'Franchising shorts' - Part 2 of 3


I have recruited Franchise Owners from their late twenties into their early sixties and frankly age is simply not an issue.

However, what is important is the ability to perform - to have the energy, drive and ambition to give 100% to the running of a business.

Businesses do not fail because the business owner is 'too old' nor do they succeed simply because the owner is perceived to be a 'young stallion'!

Successful franchising is a marriage of two parties - with the franchisor bringing brand, system, training, marketing, on-going support to the relationship and the Franchise Owner contributing their own business skills, ambition and desire and a genuine willingness to 'work the system'.

There is a school of thought that says those prospective Franchise Owners of more mature years are more willing to follow the system and work in tandem with the franchisor then the young prospects.

Age brings with it certain advantages - yes experience and yes maturity but also maybe a sense of purpose and a sense of stability - an understanding that this franchise purchase may be their last major 'business/job' decision - so they better make it work!

When recruiting prospective Franchise Owners I genuinely don't look at age - for our four brands - Recognition Express, The ZipYard, Kall Kwik and ComputerXplorers - I'm looking for 'people' people, good organisers, strong communicators and above all people with passion - and frankly I can find all of these attributes in a 60 year old as much as in a 30 year old



 As with anything in life it is never easy to predict the future and no business is 'guaranteed'.

 However, I’ve put together 10 steps you can take to evaluate the robustness of a Franchisor and their business

# If they are members of the bfa then the franchise will have undergone rigorous checks # If the business has been going for a number of years then there is a better chance that they have been through economic turmoil's # Look at the level and quality of support from the Franchisor - do they proactively cover marketing, training, operations, finance as the key aspects of any business?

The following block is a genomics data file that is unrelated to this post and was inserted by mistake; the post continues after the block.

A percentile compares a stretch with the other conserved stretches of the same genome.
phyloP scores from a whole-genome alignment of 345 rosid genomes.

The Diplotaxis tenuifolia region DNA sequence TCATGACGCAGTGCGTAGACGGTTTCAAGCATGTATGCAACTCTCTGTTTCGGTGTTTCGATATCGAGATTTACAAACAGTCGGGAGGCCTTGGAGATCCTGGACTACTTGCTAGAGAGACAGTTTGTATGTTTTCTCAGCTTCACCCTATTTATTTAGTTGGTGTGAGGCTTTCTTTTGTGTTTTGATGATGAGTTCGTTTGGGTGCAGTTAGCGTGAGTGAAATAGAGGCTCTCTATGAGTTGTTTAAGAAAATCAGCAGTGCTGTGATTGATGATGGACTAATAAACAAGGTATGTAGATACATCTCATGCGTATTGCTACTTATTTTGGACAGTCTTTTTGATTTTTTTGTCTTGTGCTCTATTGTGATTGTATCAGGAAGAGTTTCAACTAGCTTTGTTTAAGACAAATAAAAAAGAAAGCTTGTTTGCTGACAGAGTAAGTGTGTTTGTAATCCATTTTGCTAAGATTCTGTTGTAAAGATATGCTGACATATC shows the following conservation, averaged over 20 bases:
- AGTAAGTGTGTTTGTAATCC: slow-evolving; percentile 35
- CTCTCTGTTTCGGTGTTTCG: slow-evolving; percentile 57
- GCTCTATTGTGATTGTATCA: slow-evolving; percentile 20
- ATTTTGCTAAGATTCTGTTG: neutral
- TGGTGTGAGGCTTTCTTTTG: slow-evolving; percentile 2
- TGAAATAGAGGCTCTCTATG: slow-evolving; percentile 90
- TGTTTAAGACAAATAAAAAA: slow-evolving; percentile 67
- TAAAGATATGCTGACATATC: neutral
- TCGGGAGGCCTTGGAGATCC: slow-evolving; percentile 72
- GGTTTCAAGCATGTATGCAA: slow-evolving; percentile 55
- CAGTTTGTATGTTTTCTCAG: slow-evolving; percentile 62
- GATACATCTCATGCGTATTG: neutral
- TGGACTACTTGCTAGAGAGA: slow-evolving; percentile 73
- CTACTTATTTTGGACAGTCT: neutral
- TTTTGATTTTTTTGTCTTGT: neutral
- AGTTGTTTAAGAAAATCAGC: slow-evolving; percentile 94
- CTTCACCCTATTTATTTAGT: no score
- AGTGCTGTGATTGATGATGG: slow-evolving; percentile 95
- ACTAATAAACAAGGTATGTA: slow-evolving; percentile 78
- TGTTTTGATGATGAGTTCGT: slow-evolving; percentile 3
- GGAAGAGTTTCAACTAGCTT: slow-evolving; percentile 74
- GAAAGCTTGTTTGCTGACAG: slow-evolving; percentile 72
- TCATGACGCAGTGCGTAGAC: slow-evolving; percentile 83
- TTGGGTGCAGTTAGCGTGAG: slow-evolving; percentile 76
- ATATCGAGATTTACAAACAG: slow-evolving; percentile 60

# Check that the Franchisor has real support people - not just 'telephone support'

# Does the business have multiple income streams? - or is it reliant on one product or service?

# Does the Franchisor make most of their money through on-going royalties based on franchisee performance (my favoured) or mainly through recruiting new franchisees?

# Does the Franchisor have a history and reputation for introducing new products to their network?

# Ask for the last 3 years accounts of the Franchisor # Speak to a selection of franchisees # Ask the following - do you feel the industry is robust? Is there a big enough market in your territory? Can this franchise successfully access the market?



As I’ve often said franchising is a marriage – where both parties contribute to a common goal.

The Franchise Owner will bring drive, ambition, hard work, focus and their own business skill set.

The Franchisor will contribute, amongst other things, a proven business system, training, marketing and on-going support.

Different franchisors deliver on-going support in different ways – this is how we do it at Recognition Express, ComputerXplorers, Kall Kwik and The ZipYard!

Firstly we have people who specialise in the key business areas – either directly employed or services we pay for on behalf of our Franchise Owners.

So all the key areas of marketing, sales, business planning, finance, procurement, curriculum development, retail management and training are covered in-house. 

Specific areas of web development and hosting, e-commerce, PR, telesales, telemarketing and contact management systems are run by our specialist support companies.

Additionally, we also own a 6,000 sq, ft, production and warehousing company which services the manufacturing needs of our Recognition Express Franchise Owners.


Once you have the structure in place then it is about actually delivering on-going support and this will include:

   - Weekly e-mail news updates.

   - Monthly hard copy bulletins.

   - Additional bulletins as news/innovations dictate.

   - Telephone support on-tap.

   - Network Meetings – at least twice a year – open to all Franchise Owners.

   - Conference every two years.

   - On-site visits from various team members - marketing, production, finance and business development personnel.


In addition to the above I personally visit Franchise Owners every week – where we cover anything from a general catch-up to full Business Planning.